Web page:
Tess of the d'Urbervilles By Thomas Hardy Phase the Fifth: The Woman Pays: Chapters 35-38


As she drove on through Blackmoor Vale, and the landscape of her youth began to open around her, Tess aroused herself from her stupor. Her first thought was how would she be able to face her parents?

She reached a turnpike-gate which stood upon the highway to the village. It was thrown open by a stranger, not by the old man who had kept it for many years, and to whom she had been known; he had probably left on New Year's Day, the date when such changes were made. Having received no intelligence lately from her home, she asked the turnpike-keeper for news.

"Oh — nothing, miss," he answered. "Marlott is Marlott still. Folks have died and that. John Durbeyfield, too, hev had a daughter married this week to a gentleman-farmer; not from John's own house, you know; they was married elsewhere; the gentleman being of that high standing that John's own folk was not considered well-be-doing enough to have any part in it, the bridegroom seeming not to know how't have been discovered that John is a old and ancient nobleman himself by blood, with family skillentons in their own vaults to this day, but done out of his property in the time o' the Romans. However, Sir John, as we call 'n now, kept up the wedding-day as well as he could, and stood treat to everybody in the parish; and John's wife sung songs at The Pure Drop till past eleven o'clock."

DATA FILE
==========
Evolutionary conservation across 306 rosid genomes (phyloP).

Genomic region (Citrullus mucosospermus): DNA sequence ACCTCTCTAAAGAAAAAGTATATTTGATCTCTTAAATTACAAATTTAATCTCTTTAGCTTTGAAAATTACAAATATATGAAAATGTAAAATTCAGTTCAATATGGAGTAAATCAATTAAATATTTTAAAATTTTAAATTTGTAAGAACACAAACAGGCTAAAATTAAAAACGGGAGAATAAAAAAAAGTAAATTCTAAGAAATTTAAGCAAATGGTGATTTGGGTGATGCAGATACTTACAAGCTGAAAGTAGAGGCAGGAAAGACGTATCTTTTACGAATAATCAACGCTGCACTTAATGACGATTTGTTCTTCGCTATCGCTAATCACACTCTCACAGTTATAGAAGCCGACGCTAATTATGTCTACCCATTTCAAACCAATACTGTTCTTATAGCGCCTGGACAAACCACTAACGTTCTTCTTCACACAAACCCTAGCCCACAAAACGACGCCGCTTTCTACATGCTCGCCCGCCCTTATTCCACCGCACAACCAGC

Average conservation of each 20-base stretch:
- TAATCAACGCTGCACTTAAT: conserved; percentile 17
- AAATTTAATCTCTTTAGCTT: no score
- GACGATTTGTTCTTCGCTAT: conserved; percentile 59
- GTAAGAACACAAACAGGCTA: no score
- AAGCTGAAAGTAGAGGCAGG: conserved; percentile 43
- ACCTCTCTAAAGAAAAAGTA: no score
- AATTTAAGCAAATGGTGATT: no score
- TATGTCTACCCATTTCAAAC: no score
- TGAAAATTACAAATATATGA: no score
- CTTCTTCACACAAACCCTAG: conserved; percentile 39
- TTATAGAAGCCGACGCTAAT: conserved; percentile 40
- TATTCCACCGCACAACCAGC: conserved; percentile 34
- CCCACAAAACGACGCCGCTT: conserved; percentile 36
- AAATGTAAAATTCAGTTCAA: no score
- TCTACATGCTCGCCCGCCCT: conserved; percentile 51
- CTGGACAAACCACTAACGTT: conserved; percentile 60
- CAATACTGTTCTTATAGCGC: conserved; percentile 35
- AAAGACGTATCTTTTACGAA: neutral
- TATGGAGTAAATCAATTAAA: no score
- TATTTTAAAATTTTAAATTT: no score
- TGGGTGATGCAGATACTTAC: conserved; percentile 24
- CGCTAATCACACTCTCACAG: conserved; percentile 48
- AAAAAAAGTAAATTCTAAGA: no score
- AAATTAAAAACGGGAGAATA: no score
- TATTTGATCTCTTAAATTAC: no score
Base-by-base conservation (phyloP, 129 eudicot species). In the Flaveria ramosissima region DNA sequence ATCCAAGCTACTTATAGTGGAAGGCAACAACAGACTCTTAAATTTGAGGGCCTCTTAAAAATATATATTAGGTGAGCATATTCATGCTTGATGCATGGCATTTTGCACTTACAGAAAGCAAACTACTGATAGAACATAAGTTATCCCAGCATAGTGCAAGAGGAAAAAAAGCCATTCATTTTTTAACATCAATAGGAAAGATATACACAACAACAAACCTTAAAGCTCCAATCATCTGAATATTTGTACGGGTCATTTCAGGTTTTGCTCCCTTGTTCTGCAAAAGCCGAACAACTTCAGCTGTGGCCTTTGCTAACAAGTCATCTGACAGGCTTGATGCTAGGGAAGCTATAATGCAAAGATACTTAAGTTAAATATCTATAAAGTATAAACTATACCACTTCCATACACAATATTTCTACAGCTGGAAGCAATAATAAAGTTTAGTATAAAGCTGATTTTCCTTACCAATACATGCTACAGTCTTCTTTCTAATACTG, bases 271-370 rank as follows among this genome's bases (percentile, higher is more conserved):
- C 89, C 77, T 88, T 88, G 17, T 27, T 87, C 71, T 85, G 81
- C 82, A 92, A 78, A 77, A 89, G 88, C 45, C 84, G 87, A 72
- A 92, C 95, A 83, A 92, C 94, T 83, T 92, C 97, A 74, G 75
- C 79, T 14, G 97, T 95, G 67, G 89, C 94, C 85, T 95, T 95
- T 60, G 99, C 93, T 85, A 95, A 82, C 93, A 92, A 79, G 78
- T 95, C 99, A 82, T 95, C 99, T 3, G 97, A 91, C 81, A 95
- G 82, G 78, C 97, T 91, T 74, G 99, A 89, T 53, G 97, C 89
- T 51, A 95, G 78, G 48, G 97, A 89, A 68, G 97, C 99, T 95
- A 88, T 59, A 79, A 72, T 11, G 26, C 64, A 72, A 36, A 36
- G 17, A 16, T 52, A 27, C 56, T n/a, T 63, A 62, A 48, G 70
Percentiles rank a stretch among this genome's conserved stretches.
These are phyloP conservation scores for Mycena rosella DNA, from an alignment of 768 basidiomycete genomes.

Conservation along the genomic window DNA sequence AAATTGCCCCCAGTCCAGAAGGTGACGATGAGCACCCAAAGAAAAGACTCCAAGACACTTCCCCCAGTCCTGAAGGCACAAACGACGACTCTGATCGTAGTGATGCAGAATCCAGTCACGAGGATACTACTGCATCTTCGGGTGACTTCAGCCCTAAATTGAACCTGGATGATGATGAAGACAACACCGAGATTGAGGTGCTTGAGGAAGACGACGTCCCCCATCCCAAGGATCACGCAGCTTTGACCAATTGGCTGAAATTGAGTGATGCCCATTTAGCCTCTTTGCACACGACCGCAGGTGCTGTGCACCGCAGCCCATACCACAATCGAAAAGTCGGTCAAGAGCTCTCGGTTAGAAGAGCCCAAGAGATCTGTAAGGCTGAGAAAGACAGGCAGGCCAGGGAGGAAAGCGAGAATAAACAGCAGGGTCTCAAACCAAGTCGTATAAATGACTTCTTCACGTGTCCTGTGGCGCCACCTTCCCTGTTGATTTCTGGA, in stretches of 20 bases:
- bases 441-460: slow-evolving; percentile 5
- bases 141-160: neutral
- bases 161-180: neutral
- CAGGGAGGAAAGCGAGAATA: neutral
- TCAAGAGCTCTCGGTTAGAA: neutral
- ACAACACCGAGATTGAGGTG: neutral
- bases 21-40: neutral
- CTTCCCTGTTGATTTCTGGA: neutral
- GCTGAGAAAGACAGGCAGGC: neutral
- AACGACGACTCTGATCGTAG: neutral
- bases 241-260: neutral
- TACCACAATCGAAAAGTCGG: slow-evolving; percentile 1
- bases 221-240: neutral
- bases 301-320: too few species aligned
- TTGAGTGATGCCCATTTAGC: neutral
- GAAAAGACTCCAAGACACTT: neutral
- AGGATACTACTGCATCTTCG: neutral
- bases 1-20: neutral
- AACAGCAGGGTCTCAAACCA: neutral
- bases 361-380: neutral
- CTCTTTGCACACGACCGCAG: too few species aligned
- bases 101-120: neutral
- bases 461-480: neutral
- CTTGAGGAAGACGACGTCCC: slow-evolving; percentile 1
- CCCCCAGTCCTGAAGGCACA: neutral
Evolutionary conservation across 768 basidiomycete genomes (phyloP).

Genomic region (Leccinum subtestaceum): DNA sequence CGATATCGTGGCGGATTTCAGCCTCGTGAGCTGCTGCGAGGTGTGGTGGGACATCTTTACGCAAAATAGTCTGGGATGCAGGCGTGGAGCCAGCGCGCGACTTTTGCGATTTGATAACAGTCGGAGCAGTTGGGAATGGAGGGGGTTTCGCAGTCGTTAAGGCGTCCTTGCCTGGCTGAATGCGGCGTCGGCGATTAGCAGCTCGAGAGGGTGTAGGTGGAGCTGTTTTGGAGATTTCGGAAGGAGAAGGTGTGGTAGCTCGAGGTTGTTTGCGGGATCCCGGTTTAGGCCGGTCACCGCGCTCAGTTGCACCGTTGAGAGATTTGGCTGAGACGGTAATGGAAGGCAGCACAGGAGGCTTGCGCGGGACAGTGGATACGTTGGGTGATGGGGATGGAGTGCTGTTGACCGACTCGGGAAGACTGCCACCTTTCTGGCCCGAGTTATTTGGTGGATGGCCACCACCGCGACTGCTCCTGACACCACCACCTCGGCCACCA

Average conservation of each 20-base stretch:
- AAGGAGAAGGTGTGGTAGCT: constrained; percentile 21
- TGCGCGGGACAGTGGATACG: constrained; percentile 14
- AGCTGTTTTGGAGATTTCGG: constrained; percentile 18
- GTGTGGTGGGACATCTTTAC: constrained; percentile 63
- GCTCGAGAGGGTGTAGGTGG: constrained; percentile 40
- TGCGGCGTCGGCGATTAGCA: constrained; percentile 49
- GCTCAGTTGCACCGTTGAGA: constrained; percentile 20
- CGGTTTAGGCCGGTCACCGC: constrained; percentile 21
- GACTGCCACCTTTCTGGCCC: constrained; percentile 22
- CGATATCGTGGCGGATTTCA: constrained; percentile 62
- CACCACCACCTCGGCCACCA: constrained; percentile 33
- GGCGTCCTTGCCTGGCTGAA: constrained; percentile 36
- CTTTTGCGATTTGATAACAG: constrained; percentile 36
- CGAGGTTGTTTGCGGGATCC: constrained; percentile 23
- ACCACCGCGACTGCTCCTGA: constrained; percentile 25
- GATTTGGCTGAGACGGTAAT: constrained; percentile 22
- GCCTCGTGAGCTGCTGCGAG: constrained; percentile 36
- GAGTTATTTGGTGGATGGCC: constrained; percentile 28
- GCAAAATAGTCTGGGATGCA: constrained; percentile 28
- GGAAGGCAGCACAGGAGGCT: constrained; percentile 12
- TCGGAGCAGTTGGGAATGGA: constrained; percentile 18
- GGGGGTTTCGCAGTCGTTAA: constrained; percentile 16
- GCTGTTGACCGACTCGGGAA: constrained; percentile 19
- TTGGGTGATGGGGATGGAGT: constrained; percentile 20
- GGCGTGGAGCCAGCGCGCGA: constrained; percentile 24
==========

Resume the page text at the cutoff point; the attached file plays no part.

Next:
Hearing this, Tess felt so sick at heart that she could not decide to go home publicly in the fly with her luggage and belongings. She asked the turnpike-keeper if she might deposit her things at his house for a while, and, on his offering no objection, she dismissed her carriage, and went on to the village alone by a back lane.

At sight of her father's chimney she asked herself how she could possibly enter the house? Inside that cottage her relations were calmly supposing her far away on a wedding-tour with a comparatively rich man, who was to conduct her to bouncing prosperity; while here she was, friendless, creeping up to the old door quite by herself, with no better place to go to in the world.